Prior to a few days ago, anyone would have been hard pressed to name a John Wayne film of any significance (which is to say almost anything post 1939's Stagecoach) that I haven't seen, many of them several times. Yeah, I'm an unabashed Duke fan, inherited from my folks, particularly my mother.
Nevertheless, for some reason I had never before watched The Spoilers until I got the chance to DVR it off cable about a week ago. I knew about it, had read quite a bit about it, had even seen its kindred flick --- Pittsburgh, released the same year starring the same lead trio of Wayne, Randolph Scott, and Marlene Dietrich --- more than once. But never got around to The Spoilers.
Well, now that gap in my movie viewing history has been filled and the experience was quite satisfactory.
The movie is based on a 1906 novel by the same name, written by Rex Beach. A peer of --- and heavily influenced by --- Jack London, Beach was a very popular writer throughout the early 1900s. (He wrote plays as well as novels and played on the silver medal-winning U.S. Water polo team in the 1904 Olympics.) For the most part, critics did not favor his literary output nearly as much as the reading public. Though lauded by one as “the Victor Hugo of the North”, many others found his work formulaic and unoriginal. “Strong hairy men doing strong hairy deeds” summed up one; while an Alaskan historian has since claimed his work is “mercifully forgotten today” … Almost makes you want to rush out and read some of his stuff just for spite, don't it?
At any rate, THE SPOILERS novel proved to be popular enough to be made into a movie no less than five times --- in 1914, 1923, 1930, 1942, and 1955. And each time with pretty well-established stars of the period. (For example: Gary Cooper starred in the 1930 version; Jeff Chandler/Rory Calhoun in 1955.)
But the star package was never bigger than the Dietrich/Scott/Wayne ensemble that Universal put together for this '42 version. Dietrich got top billing; Scott second; Wayne third, largely because he was on “loan” to Universal even though his part was bigger than Scott's and he was playing the hero. (As opposed to the aforementioned Pittsburgh, where Scott was the hero and Duke played the heel.) But, inasmuch as it has since been well documented that Dietrich and Wayne were having a torrid affair during this time period, one can assume that Duke was in a pretty agreeable mood as long as he was getting the lead role with Marlene off camera.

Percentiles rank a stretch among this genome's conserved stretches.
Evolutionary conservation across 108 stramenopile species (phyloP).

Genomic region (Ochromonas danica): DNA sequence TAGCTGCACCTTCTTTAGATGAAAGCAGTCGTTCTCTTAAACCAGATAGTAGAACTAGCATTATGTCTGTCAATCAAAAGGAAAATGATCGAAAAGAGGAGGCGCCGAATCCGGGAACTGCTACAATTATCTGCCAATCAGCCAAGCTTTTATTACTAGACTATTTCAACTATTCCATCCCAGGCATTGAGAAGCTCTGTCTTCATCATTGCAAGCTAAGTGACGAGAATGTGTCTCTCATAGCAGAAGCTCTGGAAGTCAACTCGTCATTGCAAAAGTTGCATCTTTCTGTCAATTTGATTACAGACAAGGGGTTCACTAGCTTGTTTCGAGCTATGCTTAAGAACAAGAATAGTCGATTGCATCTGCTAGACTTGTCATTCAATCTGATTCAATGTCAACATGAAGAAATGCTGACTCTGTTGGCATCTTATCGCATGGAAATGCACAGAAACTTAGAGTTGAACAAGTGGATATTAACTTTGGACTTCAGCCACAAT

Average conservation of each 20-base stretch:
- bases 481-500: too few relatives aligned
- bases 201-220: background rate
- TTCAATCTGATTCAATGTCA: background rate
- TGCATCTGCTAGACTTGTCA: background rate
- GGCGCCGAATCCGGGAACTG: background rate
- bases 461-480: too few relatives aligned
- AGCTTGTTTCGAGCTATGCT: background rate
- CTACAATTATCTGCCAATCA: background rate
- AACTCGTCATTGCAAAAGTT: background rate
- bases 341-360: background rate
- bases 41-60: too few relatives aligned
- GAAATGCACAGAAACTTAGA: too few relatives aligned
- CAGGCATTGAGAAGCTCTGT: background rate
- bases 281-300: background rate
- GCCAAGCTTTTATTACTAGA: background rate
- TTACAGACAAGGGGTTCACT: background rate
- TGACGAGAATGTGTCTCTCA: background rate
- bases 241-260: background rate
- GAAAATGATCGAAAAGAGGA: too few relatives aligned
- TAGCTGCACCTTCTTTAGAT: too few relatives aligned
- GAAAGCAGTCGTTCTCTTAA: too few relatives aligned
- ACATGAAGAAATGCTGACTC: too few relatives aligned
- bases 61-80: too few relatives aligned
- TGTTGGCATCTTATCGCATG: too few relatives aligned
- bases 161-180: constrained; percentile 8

The movie itself is a rousing, two-fisted adventure that takes place in and around Nome, Alaska at the height of the 1900 Alaska gold rush --- a sort of a “Northern” as opposed to a more traditional Western (similar to Duke's North to Alaska that would come out 18 years later). Dietrich plays Cherry Malotte, owner of the town's most popular saloon; Scott plays Alexander McNamara, the newly appointed gold commissioner; Wayne plays Roy Glennister, Cherry's boyfriend and also half owner of the Midas mine (with Harry Carey Sr. as his partner Al Dextry).
In cahoots with a crooked judge, McNamara is allowing bogus cross claims to be filed on many of the best mines in the area, including the Midas, and then tying up the legal proceedings while thousands of dollars worth of gold is being siphoned from the mines during the time they are allegedly shut down. He's also trying to worm his way into the arms of Cherry.
Backed by his pal Dextry and armed with inside information from the judge's niece, who has fallen in love with him, Glennister stages a bank hold-up to get back the stolen money along with some key documents that prove the corruption of the judge and McNamara. This causes the judge to cut his losses and flee and brings Glennister face to face with McNamara in Cherry's saloon. With the townsfolk and other miners looking on, the two men slug it out in a fierce, smashing brawl that wrecks the saloon, spills out into the street, then back into the saloon again. Glennister is finally victorious, not only winning the fight but also winning back his girl and clearing the rights to his gold mine.
The whole thing is a lot of fun. Top production values, a strong cast, and a treatment that takes itself seriously, but not overly so, by injecting bits of drama and suspense but also plenty of rugged humor. The big fight climax is spectacularly staged with Wayne and Scott – not doubles - clearly mixing it up in several of the shots.
For me, finally getting to see this minor classic was worth the wait.
For anybody else who has never seen it before or maybe not for a long time, I'd certainly recommend spending the 87 minutes it takes to watch it if/when you get the chance. I don't think you'll be disappointed.